As a species, human beings are very good at self-preservation, but were not exactly at the top of the class for doing what we should be doing if we dont have to.
This is nothing new. Leaders of various organized religions thousands of years ago figured out that doing good acts because its the right thing to do wasnt going to cut it. Leader: “You shouldnt kill people.” Retailer: “Why not? Its a great problem solver.” Leader: “Its against the law of our community.” Retailer: “No biggie. I know our constable. Ill never get caught.” Leader: “OK. Theres an all-knowing God who will punish you for eternity if you do it.”
If people are going to avoid temptation and the urge to do things the cheap and quick way, they need a reason to do so and the firm belief that theyre going to get punished if they dont.
I bring up this moral topic not because the holidays are upon us, but because of what is going on in the retail technology world these days. This week, the industry gave us two top-notch examples of why the typical beagle is a lot more trustworthy than a retail executive. (For the record, eWEEK.com is not suggesting that all dogs are more trustworthy. Chihuahuas and Pekingese are definitely the criminal hackers of the canine world.)
The first example came from Visa, which had to resort to cash bribes to get retailers to comply with PCI rules to protect the privacy and money of their customers. In this rare instance, Visa is the good guy. Apparently, barely a third of the largest retailers were determined to be in compliance and for the next rank down—Level 2 merchants—the compliance rate dropped to 15 percent.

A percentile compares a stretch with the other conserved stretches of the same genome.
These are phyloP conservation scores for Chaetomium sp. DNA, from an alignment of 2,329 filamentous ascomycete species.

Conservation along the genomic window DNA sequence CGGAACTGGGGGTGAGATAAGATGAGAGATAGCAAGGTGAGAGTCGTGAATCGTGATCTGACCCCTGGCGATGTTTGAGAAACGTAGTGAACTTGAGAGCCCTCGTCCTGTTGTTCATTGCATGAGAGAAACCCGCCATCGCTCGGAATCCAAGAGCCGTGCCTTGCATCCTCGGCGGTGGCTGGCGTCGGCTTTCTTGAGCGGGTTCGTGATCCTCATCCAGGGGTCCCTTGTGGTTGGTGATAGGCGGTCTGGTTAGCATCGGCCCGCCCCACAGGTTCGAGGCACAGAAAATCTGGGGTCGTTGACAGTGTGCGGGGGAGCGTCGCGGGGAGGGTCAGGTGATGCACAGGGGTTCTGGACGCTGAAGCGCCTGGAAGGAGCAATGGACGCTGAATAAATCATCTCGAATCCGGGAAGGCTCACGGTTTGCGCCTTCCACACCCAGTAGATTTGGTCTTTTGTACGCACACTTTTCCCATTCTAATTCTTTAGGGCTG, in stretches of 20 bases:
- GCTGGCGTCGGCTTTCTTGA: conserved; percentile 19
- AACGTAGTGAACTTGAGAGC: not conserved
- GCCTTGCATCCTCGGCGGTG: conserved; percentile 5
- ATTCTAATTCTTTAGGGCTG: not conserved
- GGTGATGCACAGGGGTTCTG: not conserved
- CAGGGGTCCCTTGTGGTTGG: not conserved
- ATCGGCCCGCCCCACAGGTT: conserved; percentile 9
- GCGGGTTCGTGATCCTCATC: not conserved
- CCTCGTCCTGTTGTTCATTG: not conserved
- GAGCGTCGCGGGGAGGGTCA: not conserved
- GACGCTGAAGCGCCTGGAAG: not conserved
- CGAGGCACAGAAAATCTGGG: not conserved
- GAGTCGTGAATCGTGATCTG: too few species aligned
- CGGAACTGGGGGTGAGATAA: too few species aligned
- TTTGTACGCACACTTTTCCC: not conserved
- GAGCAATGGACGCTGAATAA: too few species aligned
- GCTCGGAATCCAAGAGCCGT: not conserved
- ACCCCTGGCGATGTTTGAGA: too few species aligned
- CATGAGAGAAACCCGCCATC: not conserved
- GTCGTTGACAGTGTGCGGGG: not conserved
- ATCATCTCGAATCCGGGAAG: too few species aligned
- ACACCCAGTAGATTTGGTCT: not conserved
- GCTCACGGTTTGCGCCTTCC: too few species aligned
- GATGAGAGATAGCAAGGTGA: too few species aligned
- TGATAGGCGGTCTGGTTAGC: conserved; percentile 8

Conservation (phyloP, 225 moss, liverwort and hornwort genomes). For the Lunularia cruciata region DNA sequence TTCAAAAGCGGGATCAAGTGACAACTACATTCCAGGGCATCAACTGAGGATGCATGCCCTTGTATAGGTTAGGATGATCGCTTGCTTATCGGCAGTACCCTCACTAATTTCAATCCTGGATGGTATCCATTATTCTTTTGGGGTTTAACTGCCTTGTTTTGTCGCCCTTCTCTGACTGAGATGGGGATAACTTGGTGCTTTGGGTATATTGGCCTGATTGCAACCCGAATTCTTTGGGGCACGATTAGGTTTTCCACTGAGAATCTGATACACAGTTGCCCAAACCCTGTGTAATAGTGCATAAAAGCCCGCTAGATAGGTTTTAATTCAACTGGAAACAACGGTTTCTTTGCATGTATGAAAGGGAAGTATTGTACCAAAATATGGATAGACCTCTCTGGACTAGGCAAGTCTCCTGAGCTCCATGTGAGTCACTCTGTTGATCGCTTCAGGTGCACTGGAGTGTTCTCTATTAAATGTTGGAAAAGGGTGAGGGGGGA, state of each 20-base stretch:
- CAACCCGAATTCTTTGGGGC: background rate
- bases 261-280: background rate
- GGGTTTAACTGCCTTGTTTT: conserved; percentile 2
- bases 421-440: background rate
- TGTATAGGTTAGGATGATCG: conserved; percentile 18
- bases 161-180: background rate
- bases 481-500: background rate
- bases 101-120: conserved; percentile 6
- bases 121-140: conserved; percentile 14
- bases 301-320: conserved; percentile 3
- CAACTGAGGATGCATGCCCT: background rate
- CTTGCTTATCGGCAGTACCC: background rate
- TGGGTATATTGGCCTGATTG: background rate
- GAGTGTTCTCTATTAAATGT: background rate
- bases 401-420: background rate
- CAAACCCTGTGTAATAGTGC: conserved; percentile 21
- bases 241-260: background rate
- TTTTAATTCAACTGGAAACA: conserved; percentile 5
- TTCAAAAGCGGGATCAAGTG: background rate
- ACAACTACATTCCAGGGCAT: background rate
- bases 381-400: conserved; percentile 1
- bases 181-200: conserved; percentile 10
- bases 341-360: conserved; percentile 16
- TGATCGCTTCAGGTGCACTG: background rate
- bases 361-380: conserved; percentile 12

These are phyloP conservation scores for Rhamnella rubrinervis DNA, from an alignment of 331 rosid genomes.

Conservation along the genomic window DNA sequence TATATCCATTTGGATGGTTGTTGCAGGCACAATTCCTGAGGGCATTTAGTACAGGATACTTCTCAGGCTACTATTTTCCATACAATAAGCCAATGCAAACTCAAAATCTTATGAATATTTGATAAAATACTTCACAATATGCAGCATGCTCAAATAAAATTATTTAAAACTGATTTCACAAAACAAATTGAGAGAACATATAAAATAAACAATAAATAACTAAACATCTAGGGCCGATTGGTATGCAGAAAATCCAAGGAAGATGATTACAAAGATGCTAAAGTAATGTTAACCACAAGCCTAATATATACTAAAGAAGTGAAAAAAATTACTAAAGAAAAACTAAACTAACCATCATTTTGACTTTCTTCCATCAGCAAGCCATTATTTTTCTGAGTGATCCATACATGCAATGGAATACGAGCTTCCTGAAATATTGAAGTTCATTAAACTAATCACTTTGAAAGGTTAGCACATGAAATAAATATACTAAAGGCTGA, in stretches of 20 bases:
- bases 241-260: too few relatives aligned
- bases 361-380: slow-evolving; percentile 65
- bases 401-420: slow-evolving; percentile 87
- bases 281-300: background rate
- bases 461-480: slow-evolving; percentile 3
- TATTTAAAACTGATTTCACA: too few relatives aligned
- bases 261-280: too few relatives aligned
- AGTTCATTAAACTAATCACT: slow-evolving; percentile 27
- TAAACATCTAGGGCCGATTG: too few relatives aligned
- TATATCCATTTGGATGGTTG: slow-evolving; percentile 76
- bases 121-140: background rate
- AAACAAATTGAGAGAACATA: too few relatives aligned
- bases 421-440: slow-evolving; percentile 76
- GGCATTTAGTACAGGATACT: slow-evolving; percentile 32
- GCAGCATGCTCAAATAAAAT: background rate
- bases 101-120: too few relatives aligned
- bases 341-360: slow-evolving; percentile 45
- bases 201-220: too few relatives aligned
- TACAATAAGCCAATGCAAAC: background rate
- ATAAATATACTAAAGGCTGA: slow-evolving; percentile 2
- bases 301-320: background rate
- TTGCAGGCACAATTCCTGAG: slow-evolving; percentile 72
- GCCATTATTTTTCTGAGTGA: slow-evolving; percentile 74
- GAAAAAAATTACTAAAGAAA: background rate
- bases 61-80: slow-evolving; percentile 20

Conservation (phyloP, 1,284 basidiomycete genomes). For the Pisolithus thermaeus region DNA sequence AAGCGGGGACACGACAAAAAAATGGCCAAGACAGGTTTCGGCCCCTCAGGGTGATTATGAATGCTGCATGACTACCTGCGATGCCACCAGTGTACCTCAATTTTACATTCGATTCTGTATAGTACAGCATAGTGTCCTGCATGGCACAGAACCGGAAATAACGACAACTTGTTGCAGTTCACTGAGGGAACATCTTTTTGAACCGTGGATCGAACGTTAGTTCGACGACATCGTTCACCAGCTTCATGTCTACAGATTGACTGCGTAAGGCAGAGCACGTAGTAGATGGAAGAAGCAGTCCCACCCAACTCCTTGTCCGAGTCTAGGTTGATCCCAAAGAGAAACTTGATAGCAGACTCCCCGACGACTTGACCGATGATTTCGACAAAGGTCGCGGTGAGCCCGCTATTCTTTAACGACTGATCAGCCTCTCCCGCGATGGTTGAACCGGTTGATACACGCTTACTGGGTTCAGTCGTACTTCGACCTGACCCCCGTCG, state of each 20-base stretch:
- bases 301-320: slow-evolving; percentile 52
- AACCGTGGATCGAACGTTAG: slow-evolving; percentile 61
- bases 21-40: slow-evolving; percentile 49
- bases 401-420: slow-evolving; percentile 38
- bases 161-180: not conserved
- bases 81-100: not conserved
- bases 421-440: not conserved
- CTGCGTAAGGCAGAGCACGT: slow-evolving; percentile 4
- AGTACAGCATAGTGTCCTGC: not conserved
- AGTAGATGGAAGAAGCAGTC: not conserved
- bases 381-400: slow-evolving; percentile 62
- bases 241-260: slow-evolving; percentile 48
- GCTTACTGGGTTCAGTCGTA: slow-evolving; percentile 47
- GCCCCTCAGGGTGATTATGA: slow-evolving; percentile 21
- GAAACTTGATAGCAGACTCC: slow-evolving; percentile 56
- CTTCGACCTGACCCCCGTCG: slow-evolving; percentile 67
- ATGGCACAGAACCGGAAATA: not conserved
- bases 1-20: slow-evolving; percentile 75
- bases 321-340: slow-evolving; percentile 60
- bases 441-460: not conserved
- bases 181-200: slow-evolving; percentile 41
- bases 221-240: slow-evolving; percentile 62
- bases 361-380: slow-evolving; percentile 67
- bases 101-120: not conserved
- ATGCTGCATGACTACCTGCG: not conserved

Those numbers exist even with the Visa threat of huge fines and penalties. The conclusion? Many retailers felt their chances of being hit with those fines was small—like the chances of getting audited by the IRS—and/or the cost of becoming compliant was probably greater than any fine, which probably wont happen anyway.
So Visa, being reminded what sorry excuse for mammals humans are, opted to offer some $20 million in bribes if retailers complied with PCI card security regulations, which retailers should be doing anyway to protect their customers. Perhaps they figured that the statistically low probability of getting the cash bribe would seem more likely than getting the fines. Think about people who repeatedly play the lottery, ignoring the math realities when the prospect of extra cash is present.
The second event that brings into question how much milk of human kindness weve been drinking comes from a gift card trading site called Plastic Jungle. Plastic Jungle this week was approached by someone offering to sell a pair of $200 Wal-Mart gift cards. As other reports have detailed, the site declined to buy the gift cards directly, but permitted the seller to see if any consumers on the site wanted them.
One consumer did. The site ran a check on the gift cards and Wal-Mart verified them as perfect, and the transaction went through. A couple of days later, the card was shut down by Wal-Mart. Apparently, the seller had stolen a credit card, used the stolen credit card to buy gift cards and then immediately sold the gift cards for cash. Its an old trick that law enforcement is quite familiar with.
Trying to rip off the site is one thing, but to use the associated credibility of a discussion forum is not a good way to buck for moving up the evolutionary ladder.
Plastic Jungle has a new policy: Never accept a card for sale unless it was purchased 10 or more days earlier. Not a bad policy, as long as they insist on selling to humans.
Retail Center Editor Evan Schuman has tracked high-tech issues since 1987, has been opinionated long before that and doesnt plan to stop any time soon. He can be reached at Evan_Schuman@ziffdavis.com.
To read earlier retail technology opinion columns from Evan Schuman, please click here.